Newest J&J Proposal Would Set Aside ~$9 Billion for Talcum Powder Lawsuits

J&J proposes new funding to handle asbestos talc lawsuits

In its most recent proposal, Johnson & Johnson (J&J) said it would set aside nearly $9 billion to settle talc lawsuits. The company would funnel this money into a trust fund. The trust fund would handle all talc litigation.

In 2021, J&J faced more than 40,000 lawsuits that say its talc caused cancers, including mesothelioma, in many victims. That year, LTL began filing Chapter 11 bankruptcy. Many people have scrutinized this bankruptcy maneuver. In February 2023, a judge rejected it. With this recent proposal, J&J/LTL would refile for bankruptcy.

J&J Seeks to Create an Asbestos Trust Fund to Compensate Victims

J&J created LTL during its first Chapter 11 bankruptcy attempt. At the time, its asbestos liabilities already exceeded $3.5 billion. Despite these liability totals, it only planned to fund LTL with approximately $2.5 billion. J&J itself is worth more than $400 billion. This specific bankruptcy strategy is called the Texas Two-Step. J&J is not the first asbestos company to use it.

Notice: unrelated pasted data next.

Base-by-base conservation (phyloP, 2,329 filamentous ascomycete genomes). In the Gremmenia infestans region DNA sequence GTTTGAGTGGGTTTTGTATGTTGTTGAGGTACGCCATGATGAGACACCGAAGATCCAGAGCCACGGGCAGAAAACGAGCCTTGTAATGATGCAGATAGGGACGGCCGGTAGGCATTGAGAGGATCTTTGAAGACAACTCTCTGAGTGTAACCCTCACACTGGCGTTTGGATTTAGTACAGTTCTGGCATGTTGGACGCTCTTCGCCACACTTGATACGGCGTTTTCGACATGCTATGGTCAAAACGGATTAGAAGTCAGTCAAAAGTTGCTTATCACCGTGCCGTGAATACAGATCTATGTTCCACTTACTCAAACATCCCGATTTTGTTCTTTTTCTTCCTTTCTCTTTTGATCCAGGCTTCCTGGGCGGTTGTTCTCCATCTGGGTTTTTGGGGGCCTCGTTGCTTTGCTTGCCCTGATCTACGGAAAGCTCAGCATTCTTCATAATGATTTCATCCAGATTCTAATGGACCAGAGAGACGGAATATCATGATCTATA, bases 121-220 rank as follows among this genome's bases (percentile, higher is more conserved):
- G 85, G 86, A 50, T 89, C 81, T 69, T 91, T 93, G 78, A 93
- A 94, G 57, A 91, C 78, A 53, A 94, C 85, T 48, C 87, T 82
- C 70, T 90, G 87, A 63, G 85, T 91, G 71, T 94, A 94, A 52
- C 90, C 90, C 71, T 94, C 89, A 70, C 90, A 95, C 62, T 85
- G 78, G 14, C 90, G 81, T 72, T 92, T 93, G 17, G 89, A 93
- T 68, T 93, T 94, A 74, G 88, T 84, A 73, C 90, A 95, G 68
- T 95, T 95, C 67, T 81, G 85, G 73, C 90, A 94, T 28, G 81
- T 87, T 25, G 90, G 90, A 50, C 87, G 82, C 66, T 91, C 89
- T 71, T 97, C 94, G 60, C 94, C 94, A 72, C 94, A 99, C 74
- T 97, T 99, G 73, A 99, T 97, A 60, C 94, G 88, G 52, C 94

What Is the Texas Two-Step?

The Texas Two-Step is a controversial bankruptcy maneuver.

In this maneuver, a profitable company keeps its assets and places liabilities in a subsidiary. Then, that subsidiary files for bankruptcy, claiming it does not have enough assets to cover its liabilities.

Critics say companies could use the Texas Two-Step to avoid significant liability costs.

After various rulings, a judge rejected J&J’s LTL bankruptcy plan in early 2023. The judge said J&J did not have the financial distress required for bankruptcy. Since then, the company has been creating a new plan to handle asbestos-contaminated talcum powder claims. The proposed nearly $9 billion would more than quadruple the original funding plan.

J&J says this decision is not an admission of any wrongdoing. But since the 1970s, independent tests have found asbestos in its talc products. The company disagrees with these findings.

Still, J&J has moved away from using talc. In 2019, it recalled 33,000 bottles of talcum baby powder over asbestos concerns. In 2020, it stopped talc sales in North America. In 2022, the company announced it would also stop global sales of talc-based baby powder. Despite these decisions, J&J claims its talc is asbestos-free.

What Happens Next?

J&J’s recent proposal is not yet official. The bankruptcy court still needs to review and approve it. When a company is in bankruptcy proceedings, most litigation against it is on pause. This means victims may not be able to pursue lawsuits against J&J at this time.

If the court rejects this proposal, lawsuits may resume against the company. But if the court approves this plan, it will result in the creation of an asbestos trust fund. Victims could then file claims against it for their asbestos cancers. This compensation can help cover patients’ medical costs and lost income.